Poll: How did you select godparents for your children?
Anecdotally, many people seemed to choose a sibling or close relative. Others honored a “spiritual mentor” by offering the role. Some people took proximity into their discernment and opted against long-distance godparents. Some suggested that distance played no role in their decision-making whatsoever. One couple told me that they only seriously considered other couples at their parish, so that the families would have an opportunity attend mass together week after week. Certain cultures may associate the role of godparent as also being equivalent to a legal guardian should something unfortunate happen to the parents.
Neither my husband nor I have siblings that are practicing Catholics. Fortunately, we have several close friends who could fulfill the role. On a basic criteria level, we wanted to choose individuals who could openly communicate and demonstrate the power of the love of God in their lives. We also wanted individuals who we could foresee being present in the lives of our boys for decades to come. In that spirit, we ultimately chose long-term friends with the assumption that the shared history was a good indicator of carrying the relationships long into the future.
That being said, during our discernment process another couple kept bubbling to surface – Les & Marilyn.
I had originally met Les & Marilyn when I was working at a local parish. Les was the president of the parish council and Marilyn was faithfully by his side at every Mass and social gathering. I was slightly dumbfounded one summer when Marilyn called and asked if she could join R.C.I.A. in the fall.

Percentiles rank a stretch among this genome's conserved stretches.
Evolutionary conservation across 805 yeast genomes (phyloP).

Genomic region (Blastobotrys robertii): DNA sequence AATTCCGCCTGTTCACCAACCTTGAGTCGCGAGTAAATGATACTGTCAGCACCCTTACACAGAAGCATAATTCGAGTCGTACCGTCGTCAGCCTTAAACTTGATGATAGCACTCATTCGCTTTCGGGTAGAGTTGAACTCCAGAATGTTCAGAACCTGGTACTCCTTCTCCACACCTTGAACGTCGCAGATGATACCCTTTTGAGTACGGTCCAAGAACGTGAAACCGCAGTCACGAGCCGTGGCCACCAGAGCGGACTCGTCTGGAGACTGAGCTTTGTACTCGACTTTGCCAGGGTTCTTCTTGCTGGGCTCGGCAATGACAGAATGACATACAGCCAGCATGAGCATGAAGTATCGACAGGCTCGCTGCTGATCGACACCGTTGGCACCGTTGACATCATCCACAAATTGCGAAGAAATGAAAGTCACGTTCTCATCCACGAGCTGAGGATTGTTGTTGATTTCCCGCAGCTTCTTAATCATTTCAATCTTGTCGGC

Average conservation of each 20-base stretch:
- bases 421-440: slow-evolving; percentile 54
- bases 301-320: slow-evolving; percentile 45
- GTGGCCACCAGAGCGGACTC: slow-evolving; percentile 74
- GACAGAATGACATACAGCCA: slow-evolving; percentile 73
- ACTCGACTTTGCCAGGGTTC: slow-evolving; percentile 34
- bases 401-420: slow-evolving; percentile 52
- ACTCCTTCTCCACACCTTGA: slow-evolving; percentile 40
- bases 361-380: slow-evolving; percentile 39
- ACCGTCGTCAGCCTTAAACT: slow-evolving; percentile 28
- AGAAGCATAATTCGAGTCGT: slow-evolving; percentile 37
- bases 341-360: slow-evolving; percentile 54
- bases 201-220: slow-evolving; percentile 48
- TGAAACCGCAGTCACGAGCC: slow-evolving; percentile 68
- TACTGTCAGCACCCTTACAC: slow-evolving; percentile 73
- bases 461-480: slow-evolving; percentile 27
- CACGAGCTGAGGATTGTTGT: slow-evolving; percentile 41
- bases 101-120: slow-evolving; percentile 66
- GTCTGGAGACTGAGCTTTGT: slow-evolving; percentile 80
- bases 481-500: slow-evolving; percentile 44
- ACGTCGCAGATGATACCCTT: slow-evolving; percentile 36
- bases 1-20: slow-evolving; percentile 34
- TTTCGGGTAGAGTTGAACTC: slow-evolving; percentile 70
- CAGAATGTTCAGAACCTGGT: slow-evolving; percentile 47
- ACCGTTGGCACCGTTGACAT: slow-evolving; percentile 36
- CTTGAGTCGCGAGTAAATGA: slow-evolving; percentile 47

“Forgive me Marilyn, I assumed that you were already Catholic.”
“Hah, you would think that considering I have been sitting in the pews for twenty years.” Her voice softened as she shared the rest. “Pope Francis’ humanity and generosity of spirit inspires me. Yes, I truly feel that Christ is welcoming me into the Church right now.”
If I am being honest, those months in R.C.I.A. with Marilyn, and with Les as her sponsor have faded from my memory. I do distinctly remember Marilyn’s jubilance as she was received into the Church at the Easter Vigil. She took me by the arm and introduced me to all her friends and relatives gathered there to share her joy.
Our friendship continued to grow over the next couple of years. Les was my advocate around the parish, always promoting and encouraging my new ministries and programs. Marilyn, a retired librarian, would often find herself in my office browsing my bookshelves, and then promptly rearranging everything when the chaotic paper piles threatened to overtake my desk.
After my career transitioned away from parish life, Les & Marilyn would meet up with my husband and me for Mass and Sunday brunch. There was no seeming limit to the topics of conversation – faith, love of travel & culture, current events, and a mutual admiration for our respective pets. When our first son was born, they arrived on our doorsteps bearing big hugs, stuffed animals and a children’s bible.
Les & Marilyn are in their 80’s and 70’s respectively, with their own grandchildren and great-grandchildren. Yet, they have never missed any major milestones in the lives of our sons. At one birthday party, a neighbor mistakenly assumed that we were somehow related. Without any preemptive thought, I explained the relationship.
“They are the boys’ God Grandparents.”
My neighbor, an Episcopalian, politely inquired, “Is that a thing in Catholicism?”
“No, but I think that I just made it a thing.”
I have thought about that particular wording much since then. Les & Marilyn are not our sons’ godparents, although they sat in the front row of each of their baptisms. What they are, is faithful and loving “grandparents” who are consistently in our lives and the lives of our sons. They pray with my children. They laugh with my children. They demonstrate God’s love in a myriad of ways.
We are so grateful that the Holy Spirit bought them into our lives.